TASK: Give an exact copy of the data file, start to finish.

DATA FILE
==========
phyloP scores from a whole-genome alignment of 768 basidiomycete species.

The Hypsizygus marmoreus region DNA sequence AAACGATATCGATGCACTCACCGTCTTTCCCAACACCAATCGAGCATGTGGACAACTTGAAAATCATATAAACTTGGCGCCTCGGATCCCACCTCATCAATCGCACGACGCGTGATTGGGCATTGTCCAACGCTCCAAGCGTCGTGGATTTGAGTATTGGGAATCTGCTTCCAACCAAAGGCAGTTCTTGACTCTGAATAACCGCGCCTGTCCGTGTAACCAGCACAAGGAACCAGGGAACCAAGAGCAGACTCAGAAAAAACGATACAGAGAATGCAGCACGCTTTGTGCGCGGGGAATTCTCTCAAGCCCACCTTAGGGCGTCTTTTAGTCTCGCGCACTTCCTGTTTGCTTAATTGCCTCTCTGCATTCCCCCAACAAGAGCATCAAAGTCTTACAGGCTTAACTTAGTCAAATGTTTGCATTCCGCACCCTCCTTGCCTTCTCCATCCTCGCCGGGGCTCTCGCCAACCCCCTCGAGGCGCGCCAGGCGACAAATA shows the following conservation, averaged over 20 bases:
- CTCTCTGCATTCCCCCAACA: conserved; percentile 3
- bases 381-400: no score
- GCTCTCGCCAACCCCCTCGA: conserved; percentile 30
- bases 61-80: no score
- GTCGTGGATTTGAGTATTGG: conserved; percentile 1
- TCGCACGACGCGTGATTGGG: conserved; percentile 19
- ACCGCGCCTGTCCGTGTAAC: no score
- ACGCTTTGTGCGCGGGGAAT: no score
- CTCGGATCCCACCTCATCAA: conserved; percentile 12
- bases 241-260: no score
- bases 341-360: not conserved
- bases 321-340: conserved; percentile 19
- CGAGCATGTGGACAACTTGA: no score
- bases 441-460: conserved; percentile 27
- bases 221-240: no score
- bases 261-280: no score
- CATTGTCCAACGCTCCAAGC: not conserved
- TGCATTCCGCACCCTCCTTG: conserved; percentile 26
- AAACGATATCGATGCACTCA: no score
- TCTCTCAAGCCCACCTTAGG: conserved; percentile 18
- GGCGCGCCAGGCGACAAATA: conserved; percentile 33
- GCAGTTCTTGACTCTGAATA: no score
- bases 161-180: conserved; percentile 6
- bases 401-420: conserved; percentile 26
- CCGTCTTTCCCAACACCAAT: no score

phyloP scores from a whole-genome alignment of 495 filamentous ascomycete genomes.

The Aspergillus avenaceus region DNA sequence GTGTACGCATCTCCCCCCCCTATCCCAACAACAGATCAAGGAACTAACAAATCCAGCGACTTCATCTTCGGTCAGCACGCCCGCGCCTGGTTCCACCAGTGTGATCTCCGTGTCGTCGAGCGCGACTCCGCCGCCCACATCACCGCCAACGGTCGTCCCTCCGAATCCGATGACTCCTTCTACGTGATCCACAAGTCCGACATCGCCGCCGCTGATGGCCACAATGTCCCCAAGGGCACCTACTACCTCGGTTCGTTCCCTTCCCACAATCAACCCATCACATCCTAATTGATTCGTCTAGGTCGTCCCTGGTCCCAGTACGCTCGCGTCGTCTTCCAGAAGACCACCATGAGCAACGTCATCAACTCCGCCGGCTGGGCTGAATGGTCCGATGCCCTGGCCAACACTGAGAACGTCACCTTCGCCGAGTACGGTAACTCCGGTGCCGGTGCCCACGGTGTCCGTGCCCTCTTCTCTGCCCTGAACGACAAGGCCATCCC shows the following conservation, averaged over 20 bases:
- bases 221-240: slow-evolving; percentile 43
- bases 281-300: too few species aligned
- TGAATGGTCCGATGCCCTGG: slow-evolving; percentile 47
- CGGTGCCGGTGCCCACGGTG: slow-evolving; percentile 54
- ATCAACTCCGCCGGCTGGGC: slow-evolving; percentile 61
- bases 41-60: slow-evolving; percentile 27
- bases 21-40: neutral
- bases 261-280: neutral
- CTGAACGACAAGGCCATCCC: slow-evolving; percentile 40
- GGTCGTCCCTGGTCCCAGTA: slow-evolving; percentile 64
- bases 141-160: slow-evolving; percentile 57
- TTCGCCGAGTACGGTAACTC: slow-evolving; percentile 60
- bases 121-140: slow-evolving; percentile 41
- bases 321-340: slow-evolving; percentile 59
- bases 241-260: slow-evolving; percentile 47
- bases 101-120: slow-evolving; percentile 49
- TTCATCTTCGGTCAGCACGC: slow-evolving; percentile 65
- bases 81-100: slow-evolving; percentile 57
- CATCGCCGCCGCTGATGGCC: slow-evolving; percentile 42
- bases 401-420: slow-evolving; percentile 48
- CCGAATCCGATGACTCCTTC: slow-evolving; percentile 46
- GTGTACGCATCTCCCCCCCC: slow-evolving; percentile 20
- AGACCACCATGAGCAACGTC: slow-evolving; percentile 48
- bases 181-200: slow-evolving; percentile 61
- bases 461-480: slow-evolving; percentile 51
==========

phyloP scores from a whole-genome alignment of 768 basidiomycete species.

The Hypsizygus marmoreus region DNA sequence AAACGATATCGATGCACTCACCGTCTTTCCCAACACCAATCGAGCATGTGGACAACTTGAAAATCATATAAACTTGGCGCCTCGGATCCCACCTCATCAATCGCACGACGCGTGATTGGGCATTGTCCAACGCTCCAAGCGTCGTGGATTTGAGTATTGGGAATCTGCTTCCAACCAAAGGCAGTTCTTGACTCTGAATAACCGCGCCTGTCCGTGTAACCAGCACAAGGAACCAGGGAACCAAGAGCAGACTCAGAAAAAACGATACAGAGAATGCAGCACGCTTTGTGCGCGGGGAATTCTCTCAAGCCCACCTTAGGGCGTCTTTTAGTCTCGCGCACTTCCTGTTTGCTTAATTGCCTCTCTGCATTCCCCCAACAAGAGCATCAAAGTCTTACAGGCTTAACTTAGTCAAATGTTTGCATTCCGCACCCTCCTTGCCTTCTCCATCCTCGCCGGGGCTCTCGCCAACCCCCTCGAGGCGCGCCAGGCGACAAATA shows the following conservation, averaged over 20 bases:
- CTCTCTGCATTCCCCCAACA: conserved; percentile 3
- bases 381-400: no score
- GCTCTCGCCAACCCCCTCGA: conserved; percentile 30
- bases 61-80: no score
- GTCGTGGATTTGAGTATTGG: conserved; percentile 1
- TCGCACGACGCGTGATTGGG: conserved; percentile 19
- ACCGCGCCTGTCCGTGTAAC: no score
- ACGCTTTGTGCGCGGGGAAT: no score
- CTCGGATCCCACCTCATCAA: conserved; percentile 12
- bases 241-260: no score
- bases 341-360: not conserved
- bases 321-340: conserved; percentile 19
- CGAGCATGTGGACAACTTGA: no score
- bases 441-460: conserved; percentile 27
- bases 221-240: no score
- bases 261-280: no score
- CATTGTCCAACGCTCCAAGC: not conserved
- TGCATTCCGCACCCTCCTTG: conserved; percentile 26
- AAACGATATCGATGCACTCA: no score
- TCTCTCAAGCCCACCTTAGG: conserved; percentile 18
- GGCGCGCCAGGCGACAAATA: conserved; percentile 33
- GCAGTTCTTGACTCTGAATA: no score
- bases 161-180: conserved; percentile 6
- bases 401-420: conserved; percentile 26
- CCGTCTTTCCCAACACCAAT: no score

phyloP scores from a whole-genome alignment of 495 filamentous ascomycete genomes.

The Aspergillus avenaceus region DNA sequence GTGTACGCATCTCCCCCCCCTATCCCAACAACAGATCAAGGAACTAACAAATCCAGCGACTTCATCTTCGGTCAGCACGCCCGCGCCTGGTTCCACCAGTGTGATCTCCGTGTCGTCGAGCGCGACTCCGCCGCCCACATCACCGCCAACGGTCGTCCCTCCGAATCCGATGACTCCTTCTACGTGATCCACAAGTCCGACATCGCCGCCGCTGATGGCCACAATGTCCCCAAGGGCACCTACTACCTCGGTTCGTTCCCTTCCCACAATCAACCCATCACATCCTAATTGATTCGTCTAGGTCGTCCCTGGTCCCAGTACGCTCGCGTCGTCTTCCAGAAGACCACCATGAGCAACGTCATCAACTCCGCCGGCTGGGCTGAATGGTCCGATGCCCTGGCCAACACTGAGAACGTCACCTTCGCCGAGTACGGTAACTCCGGTGCCGGTGCCCACGGTGTCCGTGCCCTCTTCTCTGCCCTGAACGACAAGGCCATCCC shows the following conservation, averaged over 20 bases:
- bases 221-240: slow-evolving; percentile 43
- bases 281-300: too few species aligned
- TGAATGGTCCGATGCCCTGG: slow-evolving; percentile 47
- CGGTGCCGGTGCCCACGGTG: slow-evolving; percentile 54
- ATCAACTCCGCCGGCTGGGC: slow-evolving; percentile 61
- bases 41-60: slow-evolving; percentile 27
- bases 21-40: neutral
- bases 261-280: neutral
- CTGAACGACAAGGCCATCCC: slow-evolving; percentile 40
- GGTCGTCCCTGGTCCCAGTA: slow-evolving; percentile 64
- bases 141-160: slow-evolving; percentile 57
- TTCGCCGAGTACGGTAACTC: slow-evolving; percentile 60
- bases 121-140: slow-evolving; percentile 41
- bases 321-340: slow-evolving; percentile 59
- bases 241-260: slow-evolving; percentile 47
- bases 101-120: slow-evolving; percentile 49
- TTCATCTTCGGTCAGCACGC: slow-evolving; percentile 65
- bases 81-100: slow-evolving; percentile 57
- CATCGCCGCCGCTGATGGCC: slow-evolving; percentile 42
- bases 401-420: slow-evolving; percentile 48
- CCGAATCCGATGACTCCTTC: slow-evolving; percentile 46
- GTGTACGCATCTCCCCCCCC: slow-evolving; percentile 20
- AGACCACCATGAGCAACGTC: slow-evolving; percentile 48
- bases 181-200: slow-evolving; percentile 61
- bases 461-480: slow-evolving; percentile 51